Antidepressants can raise the risk of suicide – Sarah Knapton for the Telegraph

We are deeply concerned at this service by the extent of public misinformation and baseless assumptions about the justification for, efficacy/side effects of and withdrawal consequences attached to these drugs – in children and adults. Many GPs appear ill informed and/or disingenuous in the information they offer. We have concerns about the ever-increasing frequency with which SSRIs/SNRIs are prescribed (often pushily), as well as the skewed nature of much research, and misreporting of trial data. Seldom do people who make their way to this service appear to have been adequately informed or given balanced information about the (theoretical) scientific basis for their prescription. For example, they have often been told, and believe, the – theoretical and unevidenced – ‘chemical imbalance’ theory of ‘depression’. They have seldom heard more than lip service advice about potentially severe and unpredictable – even, as this article covers, life-threatening – side effects, nor have they been told about the risk of serious withdrawal issues. In our experience, therapists are often equally ill informed.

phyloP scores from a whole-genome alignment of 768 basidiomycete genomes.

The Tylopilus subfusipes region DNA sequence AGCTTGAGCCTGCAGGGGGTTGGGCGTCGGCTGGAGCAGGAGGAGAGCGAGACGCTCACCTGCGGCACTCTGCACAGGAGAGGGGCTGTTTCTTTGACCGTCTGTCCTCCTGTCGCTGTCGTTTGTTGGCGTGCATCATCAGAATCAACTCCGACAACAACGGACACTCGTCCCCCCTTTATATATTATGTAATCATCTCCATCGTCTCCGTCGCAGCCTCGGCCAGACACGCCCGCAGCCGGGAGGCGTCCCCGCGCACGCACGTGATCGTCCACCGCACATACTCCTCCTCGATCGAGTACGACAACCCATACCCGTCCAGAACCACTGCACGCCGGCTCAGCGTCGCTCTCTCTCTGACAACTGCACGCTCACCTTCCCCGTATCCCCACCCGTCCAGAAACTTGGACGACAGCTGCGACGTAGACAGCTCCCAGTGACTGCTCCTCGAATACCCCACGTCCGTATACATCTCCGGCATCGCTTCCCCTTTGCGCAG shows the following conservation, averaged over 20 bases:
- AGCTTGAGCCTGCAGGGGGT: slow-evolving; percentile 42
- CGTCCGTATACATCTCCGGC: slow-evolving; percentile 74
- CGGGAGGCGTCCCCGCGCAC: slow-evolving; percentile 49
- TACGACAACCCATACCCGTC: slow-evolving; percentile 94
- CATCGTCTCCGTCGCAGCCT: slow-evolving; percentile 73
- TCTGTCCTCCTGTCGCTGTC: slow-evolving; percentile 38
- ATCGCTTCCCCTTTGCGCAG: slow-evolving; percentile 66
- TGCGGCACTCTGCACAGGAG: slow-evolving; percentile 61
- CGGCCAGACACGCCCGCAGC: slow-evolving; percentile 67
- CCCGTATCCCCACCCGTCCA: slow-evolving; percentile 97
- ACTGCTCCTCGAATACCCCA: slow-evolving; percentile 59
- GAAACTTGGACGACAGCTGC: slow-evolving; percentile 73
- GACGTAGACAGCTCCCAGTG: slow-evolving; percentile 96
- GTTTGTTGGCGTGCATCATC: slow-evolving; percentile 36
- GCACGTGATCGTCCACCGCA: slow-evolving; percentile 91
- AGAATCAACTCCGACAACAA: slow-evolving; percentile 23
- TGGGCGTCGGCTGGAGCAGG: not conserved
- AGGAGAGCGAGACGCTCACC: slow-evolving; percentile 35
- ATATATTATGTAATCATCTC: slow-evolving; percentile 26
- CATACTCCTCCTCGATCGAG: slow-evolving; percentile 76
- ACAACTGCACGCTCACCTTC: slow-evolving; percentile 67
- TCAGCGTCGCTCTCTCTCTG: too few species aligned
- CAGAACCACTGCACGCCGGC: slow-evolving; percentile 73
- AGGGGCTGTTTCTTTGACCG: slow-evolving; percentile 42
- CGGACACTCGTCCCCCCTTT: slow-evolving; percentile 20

We do not have an agenda about whether a client chooses to take these drugs – that is up to them. However, we do have an agenda around everyone being better informed about the available – and widely disregarded – evidence.

Palace Gate Counselling Service, Exeter

Counselling Exeter since 1994

This entry was posted in anti-depressants, CBT, communication, consent, cultural questions, empowerment, ethics, iatrogenic illness, perception, political, psychiatric drugs, psychiatry, research evidence, risk, suicide, working with clients and tagged , , , , , , , , , , , , , , , , , , , , , , , , , , , , , , , , , , , , , , , , , , , , , , , , , , , , , , , , , , , , , , , . Bookmark the permalink.

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